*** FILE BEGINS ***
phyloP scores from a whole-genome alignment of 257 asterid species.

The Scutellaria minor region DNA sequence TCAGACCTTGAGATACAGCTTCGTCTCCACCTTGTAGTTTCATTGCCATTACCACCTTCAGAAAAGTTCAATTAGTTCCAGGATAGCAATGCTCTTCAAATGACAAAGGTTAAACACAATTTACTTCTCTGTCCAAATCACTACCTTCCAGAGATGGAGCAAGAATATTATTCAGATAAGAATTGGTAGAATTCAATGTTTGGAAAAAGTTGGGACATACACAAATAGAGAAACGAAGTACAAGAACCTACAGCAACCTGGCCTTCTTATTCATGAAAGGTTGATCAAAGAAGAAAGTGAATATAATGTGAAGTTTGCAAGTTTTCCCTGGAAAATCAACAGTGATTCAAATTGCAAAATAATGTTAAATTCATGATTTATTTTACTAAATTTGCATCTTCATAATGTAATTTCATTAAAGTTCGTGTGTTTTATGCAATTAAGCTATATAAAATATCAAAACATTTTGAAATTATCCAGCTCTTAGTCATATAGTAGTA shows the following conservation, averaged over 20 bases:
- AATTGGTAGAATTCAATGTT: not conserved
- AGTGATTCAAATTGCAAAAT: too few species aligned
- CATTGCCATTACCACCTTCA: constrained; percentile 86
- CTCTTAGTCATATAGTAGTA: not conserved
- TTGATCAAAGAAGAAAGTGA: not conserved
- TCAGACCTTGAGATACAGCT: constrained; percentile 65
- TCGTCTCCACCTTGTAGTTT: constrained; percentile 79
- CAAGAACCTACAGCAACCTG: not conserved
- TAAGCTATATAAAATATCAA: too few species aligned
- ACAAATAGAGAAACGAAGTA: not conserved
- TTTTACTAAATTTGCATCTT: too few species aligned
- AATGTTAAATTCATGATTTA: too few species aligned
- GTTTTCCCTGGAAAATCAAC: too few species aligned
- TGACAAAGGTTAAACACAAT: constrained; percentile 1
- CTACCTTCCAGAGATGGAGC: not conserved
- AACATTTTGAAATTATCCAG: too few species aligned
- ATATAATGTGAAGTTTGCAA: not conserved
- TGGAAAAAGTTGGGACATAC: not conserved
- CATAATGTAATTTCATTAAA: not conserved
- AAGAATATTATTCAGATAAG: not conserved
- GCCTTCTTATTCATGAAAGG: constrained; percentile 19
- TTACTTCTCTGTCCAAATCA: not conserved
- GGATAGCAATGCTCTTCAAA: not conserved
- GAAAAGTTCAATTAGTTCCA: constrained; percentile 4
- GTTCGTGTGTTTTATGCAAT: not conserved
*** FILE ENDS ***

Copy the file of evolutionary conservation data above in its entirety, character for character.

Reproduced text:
phyloP scores from a whole-genome alignment of 257 asterid species.

The Scutellaria minor region DNA sequence TCAGACCTTGAGATACAGCTTCGTCTCCACCTTGTAGTTTCATTGCCATTACCACCTTCAGAAAAGTTCAATTAGTTCCAGGATAGCAATGCTCTTCAAATGACAAAGGTTAAACACAATTTACTTCTCTGTCCAAATCACTACCTTCCAGAGATGGAGCAAGAATATTATTCAGATAAGAATTGGTAGAATTCAATGTTTGGAAAAAGTTGGGACATACACAAATAGAGAAACGAAGTACAAGAACCTACAGCAACCTGGCCTTCTTATTCATGAAAGGTTGATCAAAGAAGAAAGTGAATATAATGTGAAGTTTGCAAGTTTTCCCTGGAAAATCAACAGTGATTCAAATTGCAAAATAATGTTAAATTCATGATTTATTTTACTAAATTTGCATCTTCATAATGTAATTTCATTAAAGTTCGTGTGTTTTATGCAATTAAGCTATATAAAATATCAAAACATTTTGAAATTATCCAGCTCTTAGTCATATAGTAGTA shows the following conservation, averaged over 20 bases:
- AATTGGTAGAATTCAATGTT: not conserved
- AGTGATTCAAATTGCAAAAT: too few species aligned
- CATTGCCATTACCACCTTCA: constrained; percentile 86
- CTCTTAGTCATATAGTAGTA: not conserved
- TTGATCAAAGAAGAAAGTGA: not conserved
- TCAGACCTTGAGATACAGCT: constrained; percentile 65
- TCGTCTCCACCTTGTAGTTT: constrained; percentile 79
- CAAGAACCTACAGCAACCTG: not conserved
- TAAGCTATATAAAATATCAA: too few species aligned
- ACAAATAGAGAAACGAAGTA: not conserved
- TTTTACTAAATTTGCATCTT: too few species aligned
- AATGTTAAATTCATGATTTA: too few species aligned
- GTTTTCCCTGGAAAATCAAC: too few species aligned
- TGACAAAGGTTAAACACAAT: constrained; percentile 1
- CTACCTTCCAGAGATGGAGC: not conserved
- AACATTTTGAAATTATCCAG: too few species aligned
- ATATAATGTGAAGTTTGCAA: not conserved
- TGGAAAAAGTTGGGACATAC: not conserved
- CATAATGTAATTTCATTAAA: not conserved
- AAGAATATTATTCAGATAAG: not conserved
- GCCTTCTTATTCATGAAAGG: constrained; percentile 19
- TTACTTCTCTGTCCAAATCA: not conserved
- GGATAGCAATGCTCTTCAAA: not conserved
- GAAAAGTTCAATTAGTTCCA: constrained; percentile 4
- GTTCGTGTGTTTTATGCAAT: not conserved